When a pandemic occurs, like the Coronavirus, social distancing protocols are put in place to mitigate risk. Mandated travel restrictions and stay-at-home orders create a new kind of work environment where working from home becomes the norm. One challenge that some organizations face (particularly multinational companies, as well as domestic companies with Limited English Proficient (LEP) staff) is the ability to make the work-at-home model accessible to different language speakers within their organization. Multilingual Corporate Communication, by way of professional translation, can increase buy-in while also reducing misunderstanding among all employees. This makes remote work more accessible, productive and successful in both the short and long term.
Who is a person with limited English proficiency (LEP)?
A person who does not speak English as their primary language and who has a limited ability to read, write, speak, or understand English well is considered Limited English Proficient.1
Limited English proficiency (LEP) in the US Workforce
An analysis of the labor market characteristics of the working-age limited English proficient (LEP) population in the United States and its largest metropolitan areas reveals that nearly one in ten working-age adults, 19.2 million persons aged 16 to 64, is considered limited English proficient.2
Multilingual Internal Corporate Communication
Multilingual internal corporate communication is the proprietary means by which an organization communicates with all its employees, regardless of language or location.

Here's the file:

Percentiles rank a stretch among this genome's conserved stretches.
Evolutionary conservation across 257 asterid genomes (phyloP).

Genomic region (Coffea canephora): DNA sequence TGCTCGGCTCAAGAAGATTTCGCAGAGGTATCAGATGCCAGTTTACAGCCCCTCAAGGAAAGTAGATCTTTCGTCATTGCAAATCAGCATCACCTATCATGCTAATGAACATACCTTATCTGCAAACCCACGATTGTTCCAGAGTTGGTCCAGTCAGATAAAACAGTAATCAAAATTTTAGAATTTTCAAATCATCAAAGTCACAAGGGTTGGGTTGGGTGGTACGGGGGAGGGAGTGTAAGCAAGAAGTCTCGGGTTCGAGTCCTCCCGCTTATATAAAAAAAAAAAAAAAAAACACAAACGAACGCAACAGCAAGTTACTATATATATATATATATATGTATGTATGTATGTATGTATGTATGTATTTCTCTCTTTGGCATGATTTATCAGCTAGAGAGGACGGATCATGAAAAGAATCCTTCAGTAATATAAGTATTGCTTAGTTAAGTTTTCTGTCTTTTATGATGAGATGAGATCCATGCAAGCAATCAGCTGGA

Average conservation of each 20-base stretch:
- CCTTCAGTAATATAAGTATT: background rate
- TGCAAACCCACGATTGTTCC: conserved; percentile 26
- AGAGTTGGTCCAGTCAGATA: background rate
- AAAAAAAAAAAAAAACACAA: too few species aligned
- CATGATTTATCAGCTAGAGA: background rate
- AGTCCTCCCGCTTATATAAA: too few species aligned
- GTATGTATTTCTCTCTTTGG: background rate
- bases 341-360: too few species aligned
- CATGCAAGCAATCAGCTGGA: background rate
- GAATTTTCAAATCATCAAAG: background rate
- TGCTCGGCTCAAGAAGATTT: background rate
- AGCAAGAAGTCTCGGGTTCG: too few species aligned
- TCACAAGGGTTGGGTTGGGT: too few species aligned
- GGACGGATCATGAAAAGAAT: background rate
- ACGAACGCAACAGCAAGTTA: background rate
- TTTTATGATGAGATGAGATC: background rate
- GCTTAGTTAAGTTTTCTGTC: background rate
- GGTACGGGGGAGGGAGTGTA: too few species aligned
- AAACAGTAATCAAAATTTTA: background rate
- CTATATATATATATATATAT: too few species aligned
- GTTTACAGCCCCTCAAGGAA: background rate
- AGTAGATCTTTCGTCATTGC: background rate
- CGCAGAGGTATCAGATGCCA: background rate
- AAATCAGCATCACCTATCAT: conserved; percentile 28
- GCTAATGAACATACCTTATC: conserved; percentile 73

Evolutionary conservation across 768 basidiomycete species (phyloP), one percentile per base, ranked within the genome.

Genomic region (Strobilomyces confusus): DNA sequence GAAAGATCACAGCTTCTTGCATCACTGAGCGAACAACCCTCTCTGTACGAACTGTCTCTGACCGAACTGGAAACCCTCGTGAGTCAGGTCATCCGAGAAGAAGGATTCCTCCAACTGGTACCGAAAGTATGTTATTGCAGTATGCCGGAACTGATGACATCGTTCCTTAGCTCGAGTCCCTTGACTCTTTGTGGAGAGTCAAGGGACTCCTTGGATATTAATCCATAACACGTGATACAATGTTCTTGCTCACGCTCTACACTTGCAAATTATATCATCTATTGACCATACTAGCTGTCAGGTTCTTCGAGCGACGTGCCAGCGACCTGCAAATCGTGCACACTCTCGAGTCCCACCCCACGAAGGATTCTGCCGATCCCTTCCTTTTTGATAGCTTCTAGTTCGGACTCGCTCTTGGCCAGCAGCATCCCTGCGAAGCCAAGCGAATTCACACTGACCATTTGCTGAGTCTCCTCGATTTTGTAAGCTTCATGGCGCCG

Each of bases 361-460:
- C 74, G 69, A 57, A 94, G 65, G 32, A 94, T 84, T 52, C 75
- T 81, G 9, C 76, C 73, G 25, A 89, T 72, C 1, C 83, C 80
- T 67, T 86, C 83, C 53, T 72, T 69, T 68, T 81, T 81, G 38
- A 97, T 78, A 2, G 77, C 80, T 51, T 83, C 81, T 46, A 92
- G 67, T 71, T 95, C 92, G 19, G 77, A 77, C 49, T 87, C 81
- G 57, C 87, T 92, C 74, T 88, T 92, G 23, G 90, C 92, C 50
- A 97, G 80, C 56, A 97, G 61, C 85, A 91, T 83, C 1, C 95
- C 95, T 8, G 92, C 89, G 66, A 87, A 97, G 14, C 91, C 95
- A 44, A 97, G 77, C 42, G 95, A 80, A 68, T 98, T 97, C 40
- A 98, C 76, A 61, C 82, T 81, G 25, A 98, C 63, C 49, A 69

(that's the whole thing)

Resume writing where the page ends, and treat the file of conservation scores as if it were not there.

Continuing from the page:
Tips for Improving Communication with Employees Across the Language and Social Distance Divide
Here are tips for communicating with employees during a pandemic.
1. Identify the Most Common Languages and Dialects Spoken by Employees
The first step is to identify the languages most commonly spoken by your employees. For companies that are decentralized across multiple locations, languages will vary, which means you will want to account for each location. For those that do not have data readily available on languages spoken by personnel, there are resources available. These include the U.S. Census Bureau, as well as the interactive map created by the Department of Education. Both are useful resources for understanding languages likely to be spoken outside of English in the locations in which you operate. For companies that operate internationally, you can consult a number of resources, such as the CIA World Fact Book, to determine which languages are most likely spoken in the cities and countries where you operate.
2. Prioritize Which Corporate Communications Pieces Need to be Translated First
During a pandemic, determining the most mission-critical content to translate should be the first step, and this process may seem a bit overwhelming. Appointing a team to choose which communications are most vital is a good place to start. Always begin with mission-critical content. Then translate it into the core group of languages spoken by the majority of employees. These can include employee handbooks, training materials, eLearning content, safety guidelines and onboarding materials. Then proceed to the next level of content and additional languages. By providing language options for all your employees, you ensure your message is understood by all employees, regardless of language they speak, and that they know that they are acknowledged and valued.
3. Communicate with Employees by Using a Professional Linguist